LIBOR used to be the most boring interest rate in the world, but when it was that, it was also the most important.
When LIBOR dropped sharply on Thursday, that is supposedly highly irregular and unexpected, except that it was expected by everyone.
In fact, the eurodollar futures market has said for weeks, months since inversion that balance of probabilities 3-month LIBOR was going to start to decline.
Rate cuts, official rate cuts, may be closer than you think.
Everyone hates LIBOR, until it does something interesting. It used to be the most boring interest rate in the world. When it was that, it was also the most important. Though it followed along federal funds, this was only because of the arb between onshore (NYC) and offshore (mainly London, sometimes Caymans) conducted by banks between themselves and their subs (whichever was located where). Unsecured markets used to be central.
Today, LIBOR dropped sharply. People are talking about it. A few have thoughts. This is supposedly highly irregular and unexpected, except that it was expected by everyone. Everyone who trades in eurodollar futures and (honestly) observes that market's movements.
Here's what I wrote on December 28:
The current front month is January 2019, and its quoted price as I write this is 97.2475. The EDH (March) 2019 contract trades at 97.29 currently and it will drop off the board on March 18.
Three-month LIBOR was fixed yesterday at a fraction higher than 2.80%, meaning that if it stays around or above that level someone is losing money on it. The futures price isn't directly translatable but back-of-the-envelope it works out to an expectation for 3-month LIBOR on that date in March to be less than what it is fixed now.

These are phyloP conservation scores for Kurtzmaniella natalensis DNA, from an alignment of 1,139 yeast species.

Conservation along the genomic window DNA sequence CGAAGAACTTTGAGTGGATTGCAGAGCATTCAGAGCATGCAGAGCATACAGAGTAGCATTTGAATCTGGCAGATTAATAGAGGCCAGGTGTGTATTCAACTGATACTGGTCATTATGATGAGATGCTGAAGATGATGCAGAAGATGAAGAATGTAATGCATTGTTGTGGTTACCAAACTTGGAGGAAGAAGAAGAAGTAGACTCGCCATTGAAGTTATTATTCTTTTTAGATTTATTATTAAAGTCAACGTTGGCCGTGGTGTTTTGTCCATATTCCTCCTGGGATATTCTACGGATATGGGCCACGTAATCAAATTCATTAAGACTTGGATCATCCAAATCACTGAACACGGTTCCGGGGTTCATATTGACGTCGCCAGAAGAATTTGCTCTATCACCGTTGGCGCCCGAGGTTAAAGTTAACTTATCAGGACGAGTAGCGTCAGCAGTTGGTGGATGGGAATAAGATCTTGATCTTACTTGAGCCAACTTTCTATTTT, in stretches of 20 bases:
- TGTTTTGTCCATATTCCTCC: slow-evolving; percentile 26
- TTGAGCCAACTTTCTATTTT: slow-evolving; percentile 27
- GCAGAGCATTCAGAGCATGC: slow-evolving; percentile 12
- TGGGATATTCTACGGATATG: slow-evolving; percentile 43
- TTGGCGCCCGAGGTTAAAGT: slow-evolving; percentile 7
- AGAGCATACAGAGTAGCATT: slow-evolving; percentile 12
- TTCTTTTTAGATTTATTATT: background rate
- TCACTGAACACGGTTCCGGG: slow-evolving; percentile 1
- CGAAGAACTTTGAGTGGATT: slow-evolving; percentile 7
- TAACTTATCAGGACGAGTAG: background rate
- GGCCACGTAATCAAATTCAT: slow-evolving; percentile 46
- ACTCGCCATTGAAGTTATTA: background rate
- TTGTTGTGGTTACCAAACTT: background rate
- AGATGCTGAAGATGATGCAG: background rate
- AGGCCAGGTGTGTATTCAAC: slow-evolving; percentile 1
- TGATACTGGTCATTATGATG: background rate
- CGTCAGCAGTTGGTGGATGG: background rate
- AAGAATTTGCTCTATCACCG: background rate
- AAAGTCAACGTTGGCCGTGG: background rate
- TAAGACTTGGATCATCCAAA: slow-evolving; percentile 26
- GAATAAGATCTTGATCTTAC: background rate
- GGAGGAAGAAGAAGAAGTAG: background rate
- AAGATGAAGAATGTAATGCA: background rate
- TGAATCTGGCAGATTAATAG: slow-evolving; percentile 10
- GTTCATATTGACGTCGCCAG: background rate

In other words, the market is seriously betting LIBOR is coming down not two years from now but in the short run. That expectation only grows the further out in time (down the curve).
The eurodollar futures market has said for weeks, months since inversion that balance of probabilities 3-month LIBOR was going to start to decline. It has started to decline.
When all this rough stuff began at the beginning of December, around December 4, the February 2019 contract, the current front month with January's maturity obviously now off the board, was priced at 97.165; ~2.83% for 3-month LIBOR. That was a bit higher than where the London money rate was at the time.
By the time we got through all the chaos to January 3, the price had skyrocketed up to 97.31, or market expectations for 3-month LIBOR around 2.70% or so in February. That meant the eurodollar futures market at the outset of 2019 was betting (in the trillions) that LIBOR was going to drop by at least 10 bps if not more. It has.
As of this writing, the price has jumped to 97.3325 (intraday), meaning that this contract will pay off if LIBOR goes a little lower still than it already has today.
And so on down the curve. That's what the inverted eurodollar futures curve means - LIBOR is going to drop. How is everyone so shocked when it does? That's right, Jay Powell. People still think the central bank is central and that central bankers aren't clueless statisticians.